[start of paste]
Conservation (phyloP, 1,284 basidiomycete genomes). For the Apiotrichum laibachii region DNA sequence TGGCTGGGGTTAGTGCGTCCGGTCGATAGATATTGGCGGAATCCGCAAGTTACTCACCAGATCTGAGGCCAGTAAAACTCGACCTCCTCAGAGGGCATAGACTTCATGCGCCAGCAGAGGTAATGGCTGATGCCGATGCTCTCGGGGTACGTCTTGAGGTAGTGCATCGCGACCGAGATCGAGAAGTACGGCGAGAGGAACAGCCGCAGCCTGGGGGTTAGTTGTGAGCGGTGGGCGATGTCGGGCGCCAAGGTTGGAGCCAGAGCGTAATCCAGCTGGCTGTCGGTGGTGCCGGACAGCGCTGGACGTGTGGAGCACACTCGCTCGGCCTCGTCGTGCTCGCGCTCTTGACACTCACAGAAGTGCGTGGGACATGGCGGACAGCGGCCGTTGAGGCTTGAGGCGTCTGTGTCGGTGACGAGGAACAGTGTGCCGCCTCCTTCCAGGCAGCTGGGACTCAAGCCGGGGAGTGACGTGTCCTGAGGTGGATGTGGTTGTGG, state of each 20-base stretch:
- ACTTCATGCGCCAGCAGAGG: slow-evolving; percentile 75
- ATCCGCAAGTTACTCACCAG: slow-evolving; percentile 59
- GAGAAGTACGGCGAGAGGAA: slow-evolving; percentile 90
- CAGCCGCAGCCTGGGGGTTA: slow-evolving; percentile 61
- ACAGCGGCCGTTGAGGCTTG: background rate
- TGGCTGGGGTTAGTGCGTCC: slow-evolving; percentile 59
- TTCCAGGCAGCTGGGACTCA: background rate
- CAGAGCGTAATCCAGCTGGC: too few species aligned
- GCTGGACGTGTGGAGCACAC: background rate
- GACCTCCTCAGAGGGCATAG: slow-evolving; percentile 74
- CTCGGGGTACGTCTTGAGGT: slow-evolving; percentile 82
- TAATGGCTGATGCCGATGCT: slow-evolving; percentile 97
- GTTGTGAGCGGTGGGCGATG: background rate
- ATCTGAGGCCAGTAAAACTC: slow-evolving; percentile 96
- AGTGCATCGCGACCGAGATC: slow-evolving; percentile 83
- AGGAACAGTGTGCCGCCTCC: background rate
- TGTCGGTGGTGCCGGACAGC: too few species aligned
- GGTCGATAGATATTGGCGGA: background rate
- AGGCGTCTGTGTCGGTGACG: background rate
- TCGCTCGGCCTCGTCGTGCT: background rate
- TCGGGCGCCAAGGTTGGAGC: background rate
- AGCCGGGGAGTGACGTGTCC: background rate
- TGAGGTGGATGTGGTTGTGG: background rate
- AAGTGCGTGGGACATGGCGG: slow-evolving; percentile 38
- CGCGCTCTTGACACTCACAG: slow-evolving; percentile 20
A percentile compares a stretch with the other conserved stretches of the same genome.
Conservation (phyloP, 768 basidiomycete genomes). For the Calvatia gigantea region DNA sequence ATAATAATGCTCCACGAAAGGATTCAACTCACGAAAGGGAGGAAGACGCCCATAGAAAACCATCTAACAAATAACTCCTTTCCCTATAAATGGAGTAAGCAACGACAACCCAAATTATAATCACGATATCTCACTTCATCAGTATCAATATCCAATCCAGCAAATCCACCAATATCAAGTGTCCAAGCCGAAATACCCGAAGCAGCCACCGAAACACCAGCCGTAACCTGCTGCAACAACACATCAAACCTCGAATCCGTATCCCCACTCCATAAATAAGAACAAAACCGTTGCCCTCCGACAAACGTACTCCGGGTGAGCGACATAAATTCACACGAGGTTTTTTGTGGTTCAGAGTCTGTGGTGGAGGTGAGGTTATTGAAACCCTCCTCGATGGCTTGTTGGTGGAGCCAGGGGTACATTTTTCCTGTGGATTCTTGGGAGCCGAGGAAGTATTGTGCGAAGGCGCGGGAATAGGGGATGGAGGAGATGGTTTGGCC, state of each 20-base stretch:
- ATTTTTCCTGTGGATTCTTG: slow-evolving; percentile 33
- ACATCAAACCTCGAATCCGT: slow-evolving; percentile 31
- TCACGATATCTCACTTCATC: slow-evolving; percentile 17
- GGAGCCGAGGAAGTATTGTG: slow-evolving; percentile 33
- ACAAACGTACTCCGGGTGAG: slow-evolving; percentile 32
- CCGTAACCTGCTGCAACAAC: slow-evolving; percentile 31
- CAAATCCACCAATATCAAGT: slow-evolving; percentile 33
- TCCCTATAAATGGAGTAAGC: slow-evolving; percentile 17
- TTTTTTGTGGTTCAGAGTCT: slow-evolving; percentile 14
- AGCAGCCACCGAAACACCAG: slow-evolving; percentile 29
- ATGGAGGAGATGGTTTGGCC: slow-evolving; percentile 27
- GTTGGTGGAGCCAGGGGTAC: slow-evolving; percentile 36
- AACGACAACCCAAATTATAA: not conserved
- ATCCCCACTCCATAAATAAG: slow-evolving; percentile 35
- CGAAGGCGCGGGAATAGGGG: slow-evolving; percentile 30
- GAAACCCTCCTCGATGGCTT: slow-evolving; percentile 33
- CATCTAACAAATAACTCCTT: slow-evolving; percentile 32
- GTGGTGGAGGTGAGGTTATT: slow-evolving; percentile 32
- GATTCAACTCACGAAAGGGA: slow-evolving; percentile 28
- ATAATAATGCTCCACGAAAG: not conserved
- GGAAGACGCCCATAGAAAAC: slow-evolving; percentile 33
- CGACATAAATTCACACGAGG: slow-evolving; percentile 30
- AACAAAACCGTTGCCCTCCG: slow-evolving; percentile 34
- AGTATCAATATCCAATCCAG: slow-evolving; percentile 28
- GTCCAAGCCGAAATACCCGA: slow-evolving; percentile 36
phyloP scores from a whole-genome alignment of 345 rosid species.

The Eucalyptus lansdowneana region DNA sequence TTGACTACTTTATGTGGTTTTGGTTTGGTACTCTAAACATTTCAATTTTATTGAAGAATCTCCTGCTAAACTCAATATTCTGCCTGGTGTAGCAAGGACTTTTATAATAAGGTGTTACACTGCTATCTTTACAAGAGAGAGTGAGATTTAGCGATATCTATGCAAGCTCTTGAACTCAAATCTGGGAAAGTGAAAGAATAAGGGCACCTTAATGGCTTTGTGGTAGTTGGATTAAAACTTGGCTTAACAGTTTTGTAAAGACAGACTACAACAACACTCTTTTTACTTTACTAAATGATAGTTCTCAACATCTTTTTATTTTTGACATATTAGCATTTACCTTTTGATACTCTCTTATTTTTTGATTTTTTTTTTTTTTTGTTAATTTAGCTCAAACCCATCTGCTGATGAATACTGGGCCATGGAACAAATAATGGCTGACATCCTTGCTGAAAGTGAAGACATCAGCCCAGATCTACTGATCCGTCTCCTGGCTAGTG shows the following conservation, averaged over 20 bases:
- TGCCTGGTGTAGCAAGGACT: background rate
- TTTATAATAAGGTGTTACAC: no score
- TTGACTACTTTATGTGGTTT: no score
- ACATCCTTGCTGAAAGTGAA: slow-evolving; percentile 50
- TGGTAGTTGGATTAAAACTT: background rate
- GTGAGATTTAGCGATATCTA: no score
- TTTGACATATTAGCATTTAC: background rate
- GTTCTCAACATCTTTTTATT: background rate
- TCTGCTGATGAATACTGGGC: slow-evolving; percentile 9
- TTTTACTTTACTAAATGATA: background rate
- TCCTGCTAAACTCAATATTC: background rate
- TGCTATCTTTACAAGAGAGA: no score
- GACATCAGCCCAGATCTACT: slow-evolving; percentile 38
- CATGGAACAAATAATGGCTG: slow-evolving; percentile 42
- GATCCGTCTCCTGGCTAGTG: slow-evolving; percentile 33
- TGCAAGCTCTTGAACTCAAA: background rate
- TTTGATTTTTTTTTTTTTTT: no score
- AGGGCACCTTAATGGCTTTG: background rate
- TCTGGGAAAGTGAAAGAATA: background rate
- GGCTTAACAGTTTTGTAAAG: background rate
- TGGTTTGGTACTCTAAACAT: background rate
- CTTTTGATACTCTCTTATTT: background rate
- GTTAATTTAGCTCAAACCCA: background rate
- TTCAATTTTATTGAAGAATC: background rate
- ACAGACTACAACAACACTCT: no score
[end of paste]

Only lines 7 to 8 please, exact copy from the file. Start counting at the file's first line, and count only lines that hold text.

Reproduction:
- TGGCTGGGGTTAGTGCGTCC: slow-evolving; percentile 59
- TTCCAGGCAGCTGGGACTCA: background rate